Kaitlyn Kelley

It’s time to hatch our idea into a startup

As I made my way to The Hatch last week, I feared I was going to look stupid. My media entrepreneurship class was meeting there and we all had to pitch startup ideas in front of the entire class. But I didn’t feel stupid at all. Instead, I gained a lot of knowledge and respect for startup ideas that day.

Getting to listen to Paul Jacques, the director, was inspiring. As a student who is already involved in a lot, I sometimes forget about the endless amount of resources available to people on campus. It’s amazing that students can come to the Hatch with a small idea and grow it into something tangible, something that’s successful.

It was unbelievable to hear Paul talk about the people he has worked with at the Hatch who have made millions with their product. Although entrepreneurship is not something I anticipate doing in my life beyond college, it’s nice to know that there is a space on campus for students to be creative, get resources and get help with their startup idea.

When it came to watching all of my classmates pitch their startup ideas, I was genuinely impressed. I couldn’t believe that everyone had such different ideas. And each idea ultimately aimed to solve a problem they—or other journalists—have experienced. Some of the ideas solved problems I have as a journalist that I couldn’t identify myself. Like, it’s hard to edit audio together to make a podcast; it’s difficult to determine which news is true and fake on social media sometimes and it’s frustrating to find news that’s relevant to your interests in one location. All of these problems led my classmates to think of an idea to solve these problems.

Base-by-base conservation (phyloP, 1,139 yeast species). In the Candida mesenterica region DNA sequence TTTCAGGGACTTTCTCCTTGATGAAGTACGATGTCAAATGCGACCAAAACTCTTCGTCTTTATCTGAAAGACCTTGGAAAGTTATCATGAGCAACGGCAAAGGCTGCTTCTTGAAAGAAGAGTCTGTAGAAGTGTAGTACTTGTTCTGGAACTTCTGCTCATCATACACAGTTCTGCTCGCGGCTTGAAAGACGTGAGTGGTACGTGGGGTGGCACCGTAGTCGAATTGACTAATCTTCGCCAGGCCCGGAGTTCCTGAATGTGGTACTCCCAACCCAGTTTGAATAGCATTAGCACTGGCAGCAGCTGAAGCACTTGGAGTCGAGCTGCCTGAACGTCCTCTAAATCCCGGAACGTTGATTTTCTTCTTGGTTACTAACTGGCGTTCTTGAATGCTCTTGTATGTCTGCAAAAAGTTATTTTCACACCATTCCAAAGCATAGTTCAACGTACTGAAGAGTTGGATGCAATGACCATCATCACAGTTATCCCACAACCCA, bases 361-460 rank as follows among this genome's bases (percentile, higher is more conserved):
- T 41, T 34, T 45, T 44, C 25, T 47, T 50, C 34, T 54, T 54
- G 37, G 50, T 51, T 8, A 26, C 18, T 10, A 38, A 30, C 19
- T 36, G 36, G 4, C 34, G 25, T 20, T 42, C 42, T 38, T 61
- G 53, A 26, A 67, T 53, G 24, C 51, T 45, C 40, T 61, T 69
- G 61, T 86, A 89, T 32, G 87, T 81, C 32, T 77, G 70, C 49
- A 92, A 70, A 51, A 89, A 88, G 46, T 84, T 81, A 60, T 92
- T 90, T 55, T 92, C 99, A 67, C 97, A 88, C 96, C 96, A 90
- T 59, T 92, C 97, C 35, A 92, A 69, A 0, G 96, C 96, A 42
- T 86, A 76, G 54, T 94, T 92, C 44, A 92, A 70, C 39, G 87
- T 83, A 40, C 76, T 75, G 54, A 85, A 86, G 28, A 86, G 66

One idea that stood out to me was S.F.’s idea. It solved a problem in a simple, yet unique and fun way: Making a newspaper that is very design-centered and aesthetically pleasing would be something I would love to be involved in, especially since I want to go into print journalism and I care about the state of newspapers.

Like Paul said, you can be involved in ideas that aren’t necessarily your own. Since I’m not the best at coming up with ideas, at least I can be a part of someone else’s and help to make it grow into something bigger. I think the collaboration part of entrepreneurship was interesting to hear a little bit about.

Having class in the Hatch and pitching ideas actually felt comfortable to me, and it showed me how excited I am to work with my classmates to make something new and helpful for other students.

One thought on “It’s time to hatch our idea into a startup

  1. Kaitlyn, I also feared that my idea would be dumb and that I would look stupid during our pitches in class. It turned out that none of us looked stupid and we all had great ideas that were extremely relevant to the issues held by the media industry today.

    Liked by 1 person

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